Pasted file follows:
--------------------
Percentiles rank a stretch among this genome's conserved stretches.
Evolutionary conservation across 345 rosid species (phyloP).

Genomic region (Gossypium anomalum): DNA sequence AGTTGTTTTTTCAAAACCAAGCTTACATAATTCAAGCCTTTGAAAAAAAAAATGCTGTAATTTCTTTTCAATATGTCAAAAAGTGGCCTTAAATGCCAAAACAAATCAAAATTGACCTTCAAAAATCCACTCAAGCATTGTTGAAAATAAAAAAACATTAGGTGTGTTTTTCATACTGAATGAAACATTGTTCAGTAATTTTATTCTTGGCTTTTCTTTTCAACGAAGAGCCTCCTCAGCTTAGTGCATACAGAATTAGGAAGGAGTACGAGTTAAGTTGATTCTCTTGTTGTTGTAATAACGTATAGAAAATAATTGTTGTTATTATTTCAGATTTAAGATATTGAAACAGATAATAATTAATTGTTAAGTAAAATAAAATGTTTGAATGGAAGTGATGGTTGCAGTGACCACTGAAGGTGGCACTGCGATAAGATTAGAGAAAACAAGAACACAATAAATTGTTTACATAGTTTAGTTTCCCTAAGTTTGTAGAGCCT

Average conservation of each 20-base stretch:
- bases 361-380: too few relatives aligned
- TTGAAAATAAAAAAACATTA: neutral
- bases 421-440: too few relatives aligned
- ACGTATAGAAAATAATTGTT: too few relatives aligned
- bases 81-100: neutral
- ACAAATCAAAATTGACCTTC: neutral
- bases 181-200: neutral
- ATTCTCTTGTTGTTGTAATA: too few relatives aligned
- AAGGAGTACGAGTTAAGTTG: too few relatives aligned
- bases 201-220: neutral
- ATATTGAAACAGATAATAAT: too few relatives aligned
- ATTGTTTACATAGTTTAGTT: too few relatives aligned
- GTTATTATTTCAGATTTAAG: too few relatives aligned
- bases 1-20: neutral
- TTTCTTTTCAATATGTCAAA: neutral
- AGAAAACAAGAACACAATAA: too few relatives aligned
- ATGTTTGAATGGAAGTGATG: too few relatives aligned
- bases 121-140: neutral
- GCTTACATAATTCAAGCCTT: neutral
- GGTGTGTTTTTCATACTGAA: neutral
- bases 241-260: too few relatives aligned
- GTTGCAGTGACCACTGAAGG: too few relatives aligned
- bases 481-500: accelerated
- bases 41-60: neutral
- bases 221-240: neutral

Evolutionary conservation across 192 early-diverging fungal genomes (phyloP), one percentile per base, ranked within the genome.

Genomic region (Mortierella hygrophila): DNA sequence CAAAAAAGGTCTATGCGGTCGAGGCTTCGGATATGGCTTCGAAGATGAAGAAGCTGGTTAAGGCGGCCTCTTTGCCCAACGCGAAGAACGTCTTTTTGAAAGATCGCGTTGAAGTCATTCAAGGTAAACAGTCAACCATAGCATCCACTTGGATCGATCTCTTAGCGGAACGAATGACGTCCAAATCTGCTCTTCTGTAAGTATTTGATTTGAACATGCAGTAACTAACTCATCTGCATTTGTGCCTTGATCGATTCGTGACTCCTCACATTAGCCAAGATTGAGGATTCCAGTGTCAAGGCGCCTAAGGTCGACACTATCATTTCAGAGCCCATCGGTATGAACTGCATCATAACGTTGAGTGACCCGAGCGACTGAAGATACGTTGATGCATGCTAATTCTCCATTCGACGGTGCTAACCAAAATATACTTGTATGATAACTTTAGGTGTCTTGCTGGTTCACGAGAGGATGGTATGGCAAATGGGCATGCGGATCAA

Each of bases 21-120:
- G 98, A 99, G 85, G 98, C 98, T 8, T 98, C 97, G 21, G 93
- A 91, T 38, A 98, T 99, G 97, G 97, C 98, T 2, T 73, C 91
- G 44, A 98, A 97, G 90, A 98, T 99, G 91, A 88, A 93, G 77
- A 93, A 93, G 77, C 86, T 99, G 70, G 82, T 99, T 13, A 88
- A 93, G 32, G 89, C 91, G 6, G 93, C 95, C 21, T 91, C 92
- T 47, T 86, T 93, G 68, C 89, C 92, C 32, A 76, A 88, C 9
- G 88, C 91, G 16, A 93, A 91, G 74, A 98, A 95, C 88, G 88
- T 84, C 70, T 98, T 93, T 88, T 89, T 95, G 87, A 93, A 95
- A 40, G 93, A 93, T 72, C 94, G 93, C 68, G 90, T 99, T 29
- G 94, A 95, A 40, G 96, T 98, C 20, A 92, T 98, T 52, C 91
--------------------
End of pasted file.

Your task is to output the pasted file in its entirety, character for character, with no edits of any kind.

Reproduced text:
Percentiles rank a stretch among this genome's conserved stretches.
Evolutionary conservation across 345 rosid species (phyloP).

Genomic region (Gossypium anomalum): DNA sequence AGTTGTTTTTTCAAAACCAAGCTTACATAATTCAAGCCTTTGAAAAAAAAAATGCTGTAATTTCTTTTCAATATGTCAAAAAGTGGCCTTAAATGCCAAAACAAATCAAAATTGACCTTCAAAAATCCACTCAAGCATTGTTGAAAATAAAAAAACATTAGGTGTGTTTTTCATACTGAATGAAACATTGTTCAGTAATTTTATTCTTGGCTTTTCTTTTCAACGAAGAGCCTCCTCAGCTTAGTGCATACAGAATTAGGAAGGAGTACGAGTTAAGTTGATTCTCTTGTTGTTGTAATAACGTATAGAAAATAATTGTTGTTATTATTTCAGATTTAAGATATTGAAACAGATAATAATTAATTGTTAAGTAAAATAAAATGTTTGAATGGAAGTGATGGTTGCAGTGACCACTGAAGGTGGCACTGCGATAAGATTAGAGAAAACAAGAACACAATAAATTGTTTACATAGTTTAGTTTCCCTAAGTTTGTAGAGCCT

Average conservation of each 20-base stretch:
- bases 361-380: too few relatives aligned
- TTGAAAATAAAAAAACATTA: neutral
- bases 421-440: too few relatives aligned
- ACGTATAGAAAATAATTGTT: too few relatives aligned
- bases 81-100: neutral
- ACAAATCAAAATTGACCTTC: neutral
- bases 181-200: neutral
- ATTCTCTTGTTGTTGTAATA: too few relatives aligned
- AAGGAGTACGAGTTAAGTTG: too few relatives aligned
- bases 201-220: neutral
- ATATTGAAACAGATAATAAT: too few relatives aligned
- ATTGTTTACATAGTTTAGTT: too few relatives aligned
- GTTATTATTTCAGATTTAAG: too few relatives aligned
- bases 1-20: neutral
- TTTCTTTTCAATATGTCAAA: neutral
- AGAAAACAAGAACACAATAA: too few relatives aligned
- ATGTTTGAATGGAAGTGATG: too few relatives aligned
- bases 121-140: neutral
- GCTTACATAATTCAAGCCTT: neutral
- GGTGTGTTTTTCATACTGAA: neutral
- bases 241-260: too few relatives aligned
- GTTGCAGTGACCACTGAAGG: too few relatives aligned
- bases 481-500: accelerated
- bases 41-60: neutral
- bases 221-240: neutral

Evolutionary conservation across 192 early-diverging fungal genomes (phyloP), one percentile per base, ranked within the genome.

Genomic region (Mortierella hygrophila): DNA sequence CAAAAAAGGTCTATGCGGTCGAGGCTTCGGATATGGCTTCGAAGATGAAGAAGCTGGTTAAGGCGGCCTCTTTGCCCAACGCGAAGAACGTCTTTTTGAAAGATCGCGTTGAAGTCATTCAAGGTAAACAGTCAACCATAGCATCCACTTGGATCGATCTCTTAGCGGAACGAATGACGTCCAAATCTGCTCTTCTGTAAGTATTTGATTTGAACATGCAGTAACTAACTCATCTGCATTTGTGCCTTGATCGATTCGTGACTCCTCACATTAGCCAAGATTGAGGATTCCAGTGTCAAGGCGCCTAAGGTCGACACTATCATTTCAGAGCCCATCGGTATGAACTGCATCATAACGTTGAGTGACCCGAGCGACTGAAGATACGTTGATGCATGCTAATTCTCCATTCGACGGTGCTAACCAAAATATACTTGTATGATAACTTTAGGTGTCTTGCTGGTTCACGAGAGGATGGTATGGCAAATGGGCATGCGGATCAA

Each of bases 21-120:
- G 98, A 99, G 85, G 98, C 98, T 8, T 98, C 97, G 21, G 93
- A 91, T 38, A 98, T 99, G 97, G 97, C 98, T 2, T 73, C 91
- G 44, A 98, A 97, G 90, A 98, T 99, G 91, A 88, A 93, G 77
- A 93, A 93, G 77, C 86, T 99, G 70, G 82, T 99, T 13, A 88
- A 93, G 32, G 89, C 91, G 6, G 93, C 95, C 21, T 91, C 92
- T 47, T 86, T 93, G 68, C 89, C 92, C 32, A 76, A 88, C 9
- G 88, C 91, G 16, A 93, A 91, G 74, A 98, A 95, C 88, G 88
- T 84, C 70, T 98, T 93, T 88, T 89, T 95, G 87, A 93, A 95
- A 40, G 93, A 93, T 72, C 94, G 93, C 68, G 90, T 99, T 29
- G 94, A 95, A 40, G 96, T 98, C 20, A 92, T 98, T 52, C 91